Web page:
The administration’s handling of events in Syria has resurrected the Obama Doctrine.
At the time of U.S. intervention in the Libyan civil war, I wrote about the Obama Doctrine based on responsibility to protect (“R2P”) and humanitarian intervention.
If there was an Obama Doctrine, it should have applied to Syria before now. The death toll in the Syrian civil war surpassed 100,000 prior to the sturm und drang over the use of chemical weapons. Compare this to the 1,429 deaths from chemical weapons currently estimated by the United States.
A year and a half ago, I explored the application of R2P to the developing situation in Syria. Unfortunately, my conclusion is coming to pass:
Syria has become one of the world’s geopolitical hotspots. On the regional level, it has the ability to involve not only Syrians, but the Arab world, Turkey, Lebanon, and Israel. Globally, it may lead to confrontation between the United States and Russia. And, on a policy level, we might learn if there is more to R2P than expedient sloganeering.
Sloganeering it is, coupled with the urgency to protect, not innocent civilians, but the personal prestige of Barack Obama.
In August 2012, reacting to intelligence reports suggesting the Assad government might be preparing to use chemical weapons, Obama declared at a news conference that moving or using large quantities of chemical weapons would cross a “red line” and “change my calculus.” Obama thought his threat would be sufficient to deter Syria from using chemical warfare.
In April, Israeli intelligence declared that it had found evidence that the Syrian government repeatedly used chemical weapons during March and was testing the United States to see if Obama would enforce his declaration. The White House blurred Obama’s red line, saying further work was necessary to establish a definitive judgment.
The administration claims the Assad regime used chemical weapons against Syrian civilians in August and demands the world join the United States in taking punitive action. Unfortunately for the president, the world has not responded favorably.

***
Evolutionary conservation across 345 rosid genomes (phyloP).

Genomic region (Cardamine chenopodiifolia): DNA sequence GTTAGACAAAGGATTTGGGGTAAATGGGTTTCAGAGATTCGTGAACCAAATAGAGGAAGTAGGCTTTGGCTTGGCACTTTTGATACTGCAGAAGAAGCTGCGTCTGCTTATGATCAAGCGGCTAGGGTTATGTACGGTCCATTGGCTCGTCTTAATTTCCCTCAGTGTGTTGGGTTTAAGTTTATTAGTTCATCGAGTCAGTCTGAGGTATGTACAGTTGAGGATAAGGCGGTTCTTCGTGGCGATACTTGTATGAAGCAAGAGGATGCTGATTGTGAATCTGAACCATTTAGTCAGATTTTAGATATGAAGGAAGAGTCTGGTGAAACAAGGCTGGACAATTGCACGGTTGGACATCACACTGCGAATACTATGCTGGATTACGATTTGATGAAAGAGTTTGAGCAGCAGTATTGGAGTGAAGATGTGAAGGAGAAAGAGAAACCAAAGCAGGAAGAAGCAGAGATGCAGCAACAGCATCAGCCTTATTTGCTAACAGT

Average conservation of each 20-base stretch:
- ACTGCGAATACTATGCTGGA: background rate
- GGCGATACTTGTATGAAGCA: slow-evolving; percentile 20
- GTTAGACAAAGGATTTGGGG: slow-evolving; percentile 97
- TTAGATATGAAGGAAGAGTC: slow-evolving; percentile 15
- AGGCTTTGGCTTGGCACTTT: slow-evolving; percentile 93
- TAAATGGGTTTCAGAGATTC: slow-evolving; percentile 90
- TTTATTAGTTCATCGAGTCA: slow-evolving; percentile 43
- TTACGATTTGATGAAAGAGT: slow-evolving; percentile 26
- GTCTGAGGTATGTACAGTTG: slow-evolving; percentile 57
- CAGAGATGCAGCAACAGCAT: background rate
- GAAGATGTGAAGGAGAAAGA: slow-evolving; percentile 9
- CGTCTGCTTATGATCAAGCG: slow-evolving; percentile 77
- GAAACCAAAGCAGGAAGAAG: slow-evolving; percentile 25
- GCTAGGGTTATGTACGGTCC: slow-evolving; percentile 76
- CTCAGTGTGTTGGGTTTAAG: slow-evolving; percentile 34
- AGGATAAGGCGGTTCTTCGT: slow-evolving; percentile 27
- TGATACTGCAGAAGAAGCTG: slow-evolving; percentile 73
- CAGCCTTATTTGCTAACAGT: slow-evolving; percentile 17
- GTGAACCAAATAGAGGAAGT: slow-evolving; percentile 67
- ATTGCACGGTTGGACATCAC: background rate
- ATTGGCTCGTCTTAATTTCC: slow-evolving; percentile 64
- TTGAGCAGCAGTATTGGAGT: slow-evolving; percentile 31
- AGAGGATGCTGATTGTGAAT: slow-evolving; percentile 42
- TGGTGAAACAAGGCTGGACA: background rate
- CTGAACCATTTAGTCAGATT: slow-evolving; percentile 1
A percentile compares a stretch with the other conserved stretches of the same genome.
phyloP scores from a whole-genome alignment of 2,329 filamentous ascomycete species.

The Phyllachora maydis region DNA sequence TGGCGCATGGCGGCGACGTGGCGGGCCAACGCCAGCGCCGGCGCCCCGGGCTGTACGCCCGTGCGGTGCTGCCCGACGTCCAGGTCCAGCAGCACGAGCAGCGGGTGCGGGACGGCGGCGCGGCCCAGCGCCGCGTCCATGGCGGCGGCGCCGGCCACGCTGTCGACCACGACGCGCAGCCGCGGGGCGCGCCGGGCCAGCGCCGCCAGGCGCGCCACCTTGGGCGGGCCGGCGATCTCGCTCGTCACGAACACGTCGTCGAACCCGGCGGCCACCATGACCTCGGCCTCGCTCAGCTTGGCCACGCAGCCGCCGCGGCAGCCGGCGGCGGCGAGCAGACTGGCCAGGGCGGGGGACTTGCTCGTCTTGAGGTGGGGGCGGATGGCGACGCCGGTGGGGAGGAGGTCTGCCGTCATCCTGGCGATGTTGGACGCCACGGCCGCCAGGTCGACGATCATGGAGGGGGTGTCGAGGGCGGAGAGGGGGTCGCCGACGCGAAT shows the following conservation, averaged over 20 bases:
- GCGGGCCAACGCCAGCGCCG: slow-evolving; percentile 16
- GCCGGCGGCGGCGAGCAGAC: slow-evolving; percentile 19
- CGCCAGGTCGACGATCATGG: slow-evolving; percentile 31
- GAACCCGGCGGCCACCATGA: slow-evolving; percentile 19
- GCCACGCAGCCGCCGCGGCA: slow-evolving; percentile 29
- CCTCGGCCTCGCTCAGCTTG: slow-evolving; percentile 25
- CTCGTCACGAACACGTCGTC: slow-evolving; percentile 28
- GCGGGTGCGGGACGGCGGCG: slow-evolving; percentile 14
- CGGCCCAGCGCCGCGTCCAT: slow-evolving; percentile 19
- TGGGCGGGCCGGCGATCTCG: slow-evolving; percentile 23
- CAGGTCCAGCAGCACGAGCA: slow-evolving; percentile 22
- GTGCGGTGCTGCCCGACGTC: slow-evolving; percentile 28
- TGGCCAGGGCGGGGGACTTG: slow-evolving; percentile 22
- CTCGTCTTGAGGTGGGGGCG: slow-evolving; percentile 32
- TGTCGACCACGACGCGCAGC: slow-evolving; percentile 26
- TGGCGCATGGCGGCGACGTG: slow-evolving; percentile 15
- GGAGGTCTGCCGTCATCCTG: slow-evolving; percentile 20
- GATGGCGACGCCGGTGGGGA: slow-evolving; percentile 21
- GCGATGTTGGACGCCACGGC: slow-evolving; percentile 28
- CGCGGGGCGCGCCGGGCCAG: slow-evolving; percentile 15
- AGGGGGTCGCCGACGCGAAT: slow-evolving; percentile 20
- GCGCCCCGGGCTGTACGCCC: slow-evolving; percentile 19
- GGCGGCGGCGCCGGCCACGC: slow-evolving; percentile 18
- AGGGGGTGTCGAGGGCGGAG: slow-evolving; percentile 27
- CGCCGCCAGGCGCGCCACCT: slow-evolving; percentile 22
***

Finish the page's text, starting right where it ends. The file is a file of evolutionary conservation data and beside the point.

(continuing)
With American popular sentiment also against military action in Syria, Obama, who has consistently claimed he has the power to order strikes without congressional approval, punted the issue to Congress. This was a “cover your butt,” win-win political move by Obama: If Congress approves strikes, Obama is vindicated; if it does not, he is off the hook.
Obama even went as far as obfuscating his red line, laughably claiming that the world drew that line and not he.
It is difficult for a Jew with historical perspective to argue against intervention against the use of chemical weapons, but I will.
Intervention in Syria is against international law, as UN Secretary-General Ban Ki-moon points out. Such an action would require a Security Council resolution, and because of the certainty of a Russian veto, none will be forthcoming.
The exception to the requirement is self-defense. The United States has not been attacked by Syria, nor has it been threatened by Syria, except in response to U.S. threats.
If this was a criminal case, as the Justice Department would like to handle terrorism cases, has the United States made its case against Assad beyond a reasonable doubt? No.
The UN inspectors have not issued the results of their inspection. Assuming that the administration is correct and sarin gas was used, was the Assad regime the perpetrator? UN human rights investigators said there was evidence that the Syrian rebels, not the government, used sarin in the attack reported last spring. The German press reported Assad did not personally order the chemical attack. Could this have been a false flag operation by the rebels to get the United States involved?
Assuming that Assad is the culprit, at this point in time what would an attack accomplish? Obama claims the mission is limited to preventing the future use of chemical weapons. However, we will not destroy the weapons for fear of releasing the thing whose use we are protesting. Additionally, we have also signaled to Syria the proposed attacks’ duration, strength and timing, allowing countermeasures to be taken.
There is also the problem of mission creep, thanks in part to Sen. John McCain, who insisted that the Senate resolution contain authorization to change momentum on the battlefield. This means backing the rebels with an eye toward regime change, something Obama said he would not do. Moreover, Obama has directed the Pentagon to expand its target list.
Would the rebels be better than the deposed Assad regime? Possibly not, because of the Al Qaida component.
Finally, is the administration prepared for retaliatory measures as threatened by Syria and, importantly, Iran?
The president argues an action in Syria sends a warning to Iran. Why would he feel the need to send a message to Iran’s new “moderate” president, whom the administration thinks would reasonably negotiate over Iran’s march to nuclear weapons?
Unlike Syria, Iran has threatened both the United States and Israel. If the president is serious about Iran, he should send a message directly to Iran, not through a proxy.